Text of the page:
Many of the leaders of the revolt disassociated themselves from Vodou. They strived to be accepted as Frenchmen and good Catholics rather than as free Haitians. Yet most practitioners of Vodou saw, and still see, no contradiction between Vodou and Catholicism, but also take part in Catholic masses.
1825, compensation to France.
In order to be allowed to resume trade with France, Haiti was forced to pay 150 million francs to France as compensation for the loss of its slaves. This corresponded to ten years’ total production in Haiti. Haiti was forced to take out expensive loans in order to pay these damages.
1835, Vodou punishable, secret societies.
Vodou was not recognised as an official religion by the Haitian state. In 1835 the practising of Vodou was made punishable. Secret Vodou societies therefore continued to be important. These societies also served to provide the poor with protection and solidarity against the exercising of power by the elite. They had their own symbols and codes.
1890, cumbersome loan payments.
Towards the end of the 19th century 80% of Haiti’s national budget was spent on repayments of loans for the payment of compensation to France.
1915, USA invasion I. The coloured elite is strengthened, Vodou as resistance, again. Black consciousness.
In 1915 Haiti was invaded by the USA. The occupation continued until 1934. The USA took over the national bank to guarantee payments of foreign debts and created a military force that later came to dominate the country. Among black intellectuals a movement grew up seeking greater awareness of African roots in relation to the black consciousness movement in the USA.
There was strong resistance to the occupation, with Vodou societies playing a central role. The Catholic church welcomed the USA’s occupation, and this led to even greater repression of Vodou.
It was during the period of occupation that Haiti gained a reputation in the USA as an exotic, mystical island.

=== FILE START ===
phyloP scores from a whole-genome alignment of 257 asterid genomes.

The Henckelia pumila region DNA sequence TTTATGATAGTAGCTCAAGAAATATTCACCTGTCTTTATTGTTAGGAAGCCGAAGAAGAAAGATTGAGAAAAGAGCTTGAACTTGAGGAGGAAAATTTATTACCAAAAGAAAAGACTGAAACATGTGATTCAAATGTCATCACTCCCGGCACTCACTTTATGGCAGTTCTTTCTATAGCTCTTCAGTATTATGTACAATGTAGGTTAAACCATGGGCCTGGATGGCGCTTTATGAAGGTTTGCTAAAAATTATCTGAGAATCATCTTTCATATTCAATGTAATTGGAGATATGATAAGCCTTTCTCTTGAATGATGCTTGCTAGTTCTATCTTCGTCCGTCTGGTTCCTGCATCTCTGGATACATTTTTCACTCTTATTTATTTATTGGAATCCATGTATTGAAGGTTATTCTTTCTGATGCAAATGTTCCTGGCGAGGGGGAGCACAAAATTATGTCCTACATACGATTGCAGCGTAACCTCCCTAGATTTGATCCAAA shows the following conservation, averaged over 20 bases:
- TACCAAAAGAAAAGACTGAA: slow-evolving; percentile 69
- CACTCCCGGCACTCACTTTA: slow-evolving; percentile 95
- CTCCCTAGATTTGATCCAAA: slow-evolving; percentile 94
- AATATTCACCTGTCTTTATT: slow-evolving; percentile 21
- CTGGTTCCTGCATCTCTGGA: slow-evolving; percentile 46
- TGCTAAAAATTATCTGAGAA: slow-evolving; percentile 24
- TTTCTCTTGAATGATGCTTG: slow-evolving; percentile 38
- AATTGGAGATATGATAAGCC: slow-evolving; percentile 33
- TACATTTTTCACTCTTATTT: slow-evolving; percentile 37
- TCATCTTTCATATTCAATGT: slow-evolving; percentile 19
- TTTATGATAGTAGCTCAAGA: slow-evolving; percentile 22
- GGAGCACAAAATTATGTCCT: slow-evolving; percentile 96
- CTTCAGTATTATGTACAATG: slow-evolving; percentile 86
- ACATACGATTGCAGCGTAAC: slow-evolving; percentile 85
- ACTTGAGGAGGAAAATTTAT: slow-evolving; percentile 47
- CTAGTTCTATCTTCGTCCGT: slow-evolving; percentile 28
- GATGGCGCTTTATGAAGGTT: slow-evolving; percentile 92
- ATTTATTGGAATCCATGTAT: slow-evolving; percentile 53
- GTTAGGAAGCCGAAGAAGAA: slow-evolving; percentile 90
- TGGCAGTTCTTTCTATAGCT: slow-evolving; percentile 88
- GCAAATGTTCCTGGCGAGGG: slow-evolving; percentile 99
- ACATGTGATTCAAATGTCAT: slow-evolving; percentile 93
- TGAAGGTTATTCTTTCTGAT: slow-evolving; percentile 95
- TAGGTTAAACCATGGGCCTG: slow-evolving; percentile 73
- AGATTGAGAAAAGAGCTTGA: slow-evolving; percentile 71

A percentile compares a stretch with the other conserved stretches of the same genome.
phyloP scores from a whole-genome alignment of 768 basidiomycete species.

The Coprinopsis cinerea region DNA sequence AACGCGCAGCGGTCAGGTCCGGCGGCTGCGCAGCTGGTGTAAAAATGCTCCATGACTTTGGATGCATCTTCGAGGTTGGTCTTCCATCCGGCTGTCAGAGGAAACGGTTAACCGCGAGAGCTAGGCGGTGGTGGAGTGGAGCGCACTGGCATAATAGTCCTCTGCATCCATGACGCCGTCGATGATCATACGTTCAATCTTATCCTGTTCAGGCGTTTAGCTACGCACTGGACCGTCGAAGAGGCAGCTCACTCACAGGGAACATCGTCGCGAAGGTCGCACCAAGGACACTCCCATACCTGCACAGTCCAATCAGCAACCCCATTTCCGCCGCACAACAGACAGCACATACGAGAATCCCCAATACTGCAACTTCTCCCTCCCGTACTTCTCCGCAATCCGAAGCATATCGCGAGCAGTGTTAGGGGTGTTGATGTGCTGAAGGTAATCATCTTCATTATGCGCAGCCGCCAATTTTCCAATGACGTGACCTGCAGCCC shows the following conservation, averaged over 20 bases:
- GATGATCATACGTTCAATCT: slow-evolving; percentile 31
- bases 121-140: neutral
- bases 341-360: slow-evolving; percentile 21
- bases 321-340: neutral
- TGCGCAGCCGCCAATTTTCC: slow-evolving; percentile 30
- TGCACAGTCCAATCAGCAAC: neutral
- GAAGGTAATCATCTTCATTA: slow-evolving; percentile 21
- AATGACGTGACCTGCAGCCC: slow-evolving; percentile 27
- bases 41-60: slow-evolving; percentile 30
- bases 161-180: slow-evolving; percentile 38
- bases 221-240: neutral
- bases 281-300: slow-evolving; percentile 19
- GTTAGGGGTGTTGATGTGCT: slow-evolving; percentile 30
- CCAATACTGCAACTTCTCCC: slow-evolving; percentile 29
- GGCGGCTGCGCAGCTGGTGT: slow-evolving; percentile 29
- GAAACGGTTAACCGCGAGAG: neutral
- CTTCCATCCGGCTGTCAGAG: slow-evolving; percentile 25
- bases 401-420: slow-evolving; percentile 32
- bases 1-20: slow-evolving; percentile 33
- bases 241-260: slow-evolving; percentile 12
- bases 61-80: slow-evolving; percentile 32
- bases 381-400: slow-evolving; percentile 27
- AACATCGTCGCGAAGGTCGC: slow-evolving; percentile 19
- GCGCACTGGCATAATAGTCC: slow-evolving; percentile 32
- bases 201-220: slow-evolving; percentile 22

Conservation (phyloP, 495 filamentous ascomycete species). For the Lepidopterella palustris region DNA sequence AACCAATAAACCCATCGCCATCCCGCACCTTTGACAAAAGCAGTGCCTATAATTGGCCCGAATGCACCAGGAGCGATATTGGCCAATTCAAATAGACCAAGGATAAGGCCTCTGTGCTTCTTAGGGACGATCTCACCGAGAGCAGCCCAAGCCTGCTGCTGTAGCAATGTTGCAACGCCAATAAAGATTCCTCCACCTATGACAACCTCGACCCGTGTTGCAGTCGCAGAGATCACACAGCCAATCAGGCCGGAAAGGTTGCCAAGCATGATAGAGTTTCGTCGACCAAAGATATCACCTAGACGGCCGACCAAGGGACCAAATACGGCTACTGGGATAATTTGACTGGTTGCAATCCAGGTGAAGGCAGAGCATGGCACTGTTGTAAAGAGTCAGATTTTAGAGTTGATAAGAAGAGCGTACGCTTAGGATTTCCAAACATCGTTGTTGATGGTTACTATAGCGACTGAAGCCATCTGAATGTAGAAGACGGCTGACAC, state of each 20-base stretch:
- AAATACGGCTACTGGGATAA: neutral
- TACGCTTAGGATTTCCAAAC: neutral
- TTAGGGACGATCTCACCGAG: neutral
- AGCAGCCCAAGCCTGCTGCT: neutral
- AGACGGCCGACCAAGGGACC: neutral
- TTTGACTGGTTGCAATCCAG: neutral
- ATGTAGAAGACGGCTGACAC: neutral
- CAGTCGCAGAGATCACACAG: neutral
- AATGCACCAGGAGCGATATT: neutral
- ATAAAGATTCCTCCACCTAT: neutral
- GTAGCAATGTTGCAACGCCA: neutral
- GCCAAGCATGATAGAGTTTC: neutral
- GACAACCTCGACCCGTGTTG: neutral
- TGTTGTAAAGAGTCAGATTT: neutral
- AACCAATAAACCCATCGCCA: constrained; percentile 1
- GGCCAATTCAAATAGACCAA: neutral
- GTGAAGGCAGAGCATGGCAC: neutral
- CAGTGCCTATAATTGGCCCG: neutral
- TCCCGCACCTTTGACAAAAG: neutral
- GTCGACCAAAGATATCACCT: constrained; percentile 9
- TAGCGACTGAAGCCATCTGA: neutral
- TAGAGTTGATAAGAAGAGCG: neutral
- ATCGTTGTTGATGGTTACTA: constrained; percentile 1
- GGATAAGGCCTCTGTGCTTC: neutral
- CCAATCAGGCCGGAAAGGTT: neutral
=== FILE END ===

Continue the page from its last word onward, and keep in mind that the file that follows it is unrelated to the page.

1941, tyranny campaigns against Vodou.
In 1941 Élie Lescot was made President, and was given the support of the USA when he backed the allied forces during the Second World War. His regime was corrupt and tyrannical. During Lescot’s regime the Catholic church waged a campaign against Vodou. Priests and priestesses (moungans and mabos) were imprisoned, temples and artefacts were destroyed. Vodou societies conducted their rituals and night and at secret locations in the countryside. In the 1940s there was also a large-scale Protestant mission in Haiti.
1947, free of dept final colonial repayment.
In 1947 France received payment of the last instalment on the debt that had kept Haiti in poverty.
1950, military coups, studies into Vodou start.
The economy worsened and poverty increased in Haiti, leading to military coups in 1946 and 1950. A black middle class emerged during the 1950s, and there was greater tolerance of Vodou. The first serious studies of Vodou were conducted, based on knowledge and respect. Vodou rituals were also adapted for the emerging tourist industry.
1957, Papa Doc, Vodou as a means of exercising power.
In 1957 the doctor and anthropologist François Duvalier, later known as Papa Doc, was elected President. He put an end to the political dominance of the established elite. Many educated Haitians fled.
Papa Doc Duvalier viewed Vodou as a part of Haiti’s African heritage and associated the Catholic church with the elite that he wanted to replace. He used his knowledge of Vodou to establish his power. Vodou priests were recruited as informers, and secret societies such as the Bizango were used to suppress common Haitians.